Childhood vaccine linked to COVID-19 less severe, cigarettes at risk

  • Researchers believe the measles-mumps-rubella vaccine, administered since 1979, may reduce the severity of COVID-19 in some patients.
  • Scientists have also found a link between exposure to cigarette smoke and susceptibility to coronavirus infection.
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People whose immune systems have responded strongly to a measles, mumps and rubella (MMR) vaccine may be less likely to become seriously ill if they are infected with the new coronavirus, new data suggests.

The MMR II vaccine, manufactured by Merck and licensed in 1979, works by causing the immune system to produce antibodies. Researchers reported in mBio on Friday that among 50 COVID-19 patients under the age of 42 who received MMR II as children, plus their titers – or levels – of so-called IgG antibodies produced by the vaccine and directed against mumps were high. viruses in particular, the less severe their symptoms.

People with the highest anti-mumps antibody titers had asymptomatic COVID-19. More research is needed to prove that the vaccine prevents severe COVID-19. Still, the new findings “may explain why children have a much lower rate of COVID-19 cases than adults, as well as a much lower death rate,” said co-author Jeffrey Gold, president of the World Organization in Watkinsville, Ga., in a statement. .

“The majority of children receive their first MMR vaccine around the age of 12 to 15 months and a second from 4 to 6 years old.”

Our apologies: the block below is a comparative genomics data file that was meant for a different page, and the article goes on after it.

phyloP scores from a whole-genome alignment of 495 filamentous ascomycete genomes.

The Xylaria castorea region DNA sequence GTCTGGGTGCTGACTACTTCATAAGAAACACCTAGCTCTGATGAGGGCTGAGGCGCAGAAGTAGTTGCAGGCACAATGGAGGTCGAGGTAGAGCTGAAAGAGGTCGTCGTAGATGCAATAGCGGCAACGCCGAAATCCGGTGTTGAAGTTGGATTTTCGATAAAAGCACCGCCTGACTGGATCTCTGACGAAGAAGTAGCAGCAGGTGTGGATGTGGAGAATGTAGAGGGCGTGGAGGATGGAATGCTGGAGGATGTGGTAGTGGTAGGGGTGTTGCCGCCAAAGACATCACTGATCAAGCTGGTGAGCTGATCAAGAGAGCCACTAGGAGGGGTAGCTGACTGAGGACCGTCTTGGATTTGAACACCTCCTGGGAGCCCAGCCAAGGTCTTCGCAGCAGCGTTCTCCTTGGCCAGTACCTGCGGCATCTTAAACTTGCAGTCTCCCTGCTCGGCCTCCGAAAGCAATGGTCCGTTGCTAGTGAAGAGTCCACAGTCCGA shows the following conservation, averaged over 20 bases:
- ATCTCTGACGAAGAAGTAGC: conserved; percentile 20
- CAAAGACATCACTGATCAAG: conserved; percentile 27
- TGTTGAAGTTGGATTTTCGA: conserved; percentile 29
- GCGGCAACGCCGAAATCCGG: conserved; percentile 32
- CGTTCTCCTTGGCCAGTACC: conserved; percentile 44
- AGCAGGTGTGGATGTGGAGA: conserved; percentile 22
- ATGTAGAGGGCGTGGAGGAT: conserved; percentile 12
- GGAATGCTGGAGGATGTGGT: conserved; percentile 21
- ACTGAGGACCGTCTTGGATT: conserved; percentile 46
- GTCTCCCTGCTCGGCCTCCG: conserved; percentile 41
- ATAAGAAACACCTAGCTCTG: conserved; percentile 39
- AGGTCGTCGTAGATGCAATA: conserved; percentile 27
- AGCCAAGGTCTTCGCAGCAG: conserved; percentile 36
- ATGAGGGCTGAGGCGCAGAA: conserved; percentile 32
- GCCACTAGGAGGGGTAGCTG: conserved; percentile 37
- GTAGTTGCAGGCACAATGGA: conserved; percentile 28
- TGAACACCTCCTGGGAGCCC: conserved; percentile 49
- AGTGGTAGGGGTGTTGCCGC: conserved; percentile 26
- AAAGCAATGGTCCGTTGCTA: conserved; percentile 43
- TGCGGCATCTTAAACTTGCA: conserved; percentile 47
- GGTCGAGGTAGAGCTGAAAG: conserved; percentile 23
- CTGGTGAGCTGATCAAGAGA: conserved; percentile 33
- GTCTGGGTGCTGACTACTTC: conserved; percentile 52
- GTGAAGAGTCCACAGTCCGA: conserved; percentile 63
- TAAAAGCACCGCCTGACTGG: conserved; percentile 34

However, exposure to cigarette smoke makes cells in the airways more vulnerable to infection with the novel coronavirus, UCLA researchers have found.

They obtained lining cells from the airways of five people without COVID-19 and exposed some of the cells to cigarette smoke in test tubes. Then they exposed all the cells to the coronavirus. Compared to cells not exposed to smoke, cells exposed to smoke were two or even three times more likely to be infected with the virus, researchers in Cell Stem Cell reported on Tuesday.

Analysis of individual cells in the respiratory tract showed that cigarette smoke reduced the immune response to the virus. “If you think of the airways as the high walls that protect a castle, smoking cigarettes is like creating holes in those walls,” co-author Brigitte Gomperts told Reuters.

“Smoking reduces the natural defenses and this allows the virus to enter and take control of the cells.”

(Reporting by Nancy Lapid, Kate Kelland and Alistair Smout; Editing by Tiffany Wu)

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